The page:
Tuesday, 20 March 2012

Boris snubs mayoral disability hustings

I attended a disability hustings today with our mayoral candidate Jenny Jones at Coin Street Community Centre in Waterloo, Lambeth.

It was organised by Transport for All and Inclusion London, two organisations that do excellent work on behalf of deaf and disabled people in London.

All the main mayoral candidates were there - with the exception of Boris Johnson, who sent instead London Assembly member Richard Tracey.

From the questions and comments from the floor, it was pretty clear that those present were unimpressed with Johnson and his messenger. Tracey tried to fob people off with the promise that Johnson would attend other events organised by charities working with disabled people. This however was also greeted with jeers. Tracey I don't think understood why. And this is part of the big underlying problem.

What Johnson, and indeed some of the other mayoral candidates didn't seem to grasp, was that these hustings were important because they were run by organisations led by disabled people. As was abundantly clear from the questions and points made from the floor, it is the voices of disabled people that actually have many of the answers to the access and inclusion problems that disabled Londoners face.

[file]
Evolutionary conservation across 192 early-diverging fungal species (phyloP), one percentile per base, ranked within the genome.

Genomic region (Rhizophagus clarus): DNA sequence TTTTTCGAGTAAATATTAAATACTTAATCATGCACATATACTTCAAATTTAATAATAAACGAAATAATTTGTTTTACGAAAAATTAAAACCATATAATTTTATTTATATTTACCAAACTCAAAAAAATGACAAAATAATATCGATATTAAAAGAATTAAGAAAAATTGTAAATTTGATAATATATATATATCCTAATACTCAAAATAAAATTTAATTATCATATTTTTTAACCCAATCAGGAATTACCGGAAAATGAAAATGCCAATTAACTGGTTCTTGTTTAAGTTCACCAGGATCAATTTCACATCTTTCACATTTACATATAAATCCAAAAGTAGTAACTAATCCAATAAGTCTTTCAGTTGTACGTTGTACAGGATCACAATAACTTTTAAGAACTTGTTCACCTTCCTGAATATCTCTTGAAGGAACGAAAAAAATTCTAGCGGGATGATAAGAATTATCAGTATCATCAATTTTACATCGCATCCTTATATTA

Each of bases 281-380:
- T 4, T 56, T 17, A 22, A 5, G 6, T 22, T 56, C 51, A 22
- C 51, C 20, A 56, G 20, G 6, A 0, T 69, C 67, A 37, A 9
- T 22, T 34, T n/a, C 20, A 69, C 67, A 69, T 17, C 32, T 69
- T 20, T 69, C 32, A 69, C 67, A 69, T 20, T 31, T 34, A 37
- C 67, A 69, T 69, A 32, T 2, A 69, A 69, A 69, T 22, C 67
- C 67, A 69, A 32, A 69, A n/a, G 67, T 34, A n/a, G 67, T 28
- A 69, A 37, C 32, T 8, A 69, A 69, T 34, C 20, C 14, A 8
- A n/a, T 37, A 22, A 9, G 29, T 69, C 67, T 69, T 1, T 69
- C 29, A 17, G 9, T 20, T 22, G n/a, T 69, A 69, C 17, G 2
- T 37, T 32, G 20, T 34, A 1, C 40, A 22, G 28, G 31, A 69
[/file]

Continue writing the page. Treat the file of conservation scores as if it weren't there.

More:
But for the last twelve years, policy in these areas has been "done" to disabled people, rather than being led by disabled people. And as a result, promises have been broken, or slipped down the agenda. For example, Ken Livingstone promised 90 out of 270 stations would be step-free by 2013. Boris Johnson made the promise of 68 step-free stations by the end of 2010. Neither promise has been fulfilled.

It must be deaf and disabled people who are setting the agenda in the future. I am pleased to say that the Green Party has embraced the proposals in the manifestos put forward by these organisations - Inclusion London and Transport for All - and a whole lot more. It is simply unacceptable that in this day and age we exclude so many Londoners from day to day life in the capital, from the lack of access at tube stations, to the poverty of accessible housing, through to the way the buses are run and operated.

More Greens on the London Assembly in the next four years will mean that more voices of disabled Londoners are heard.

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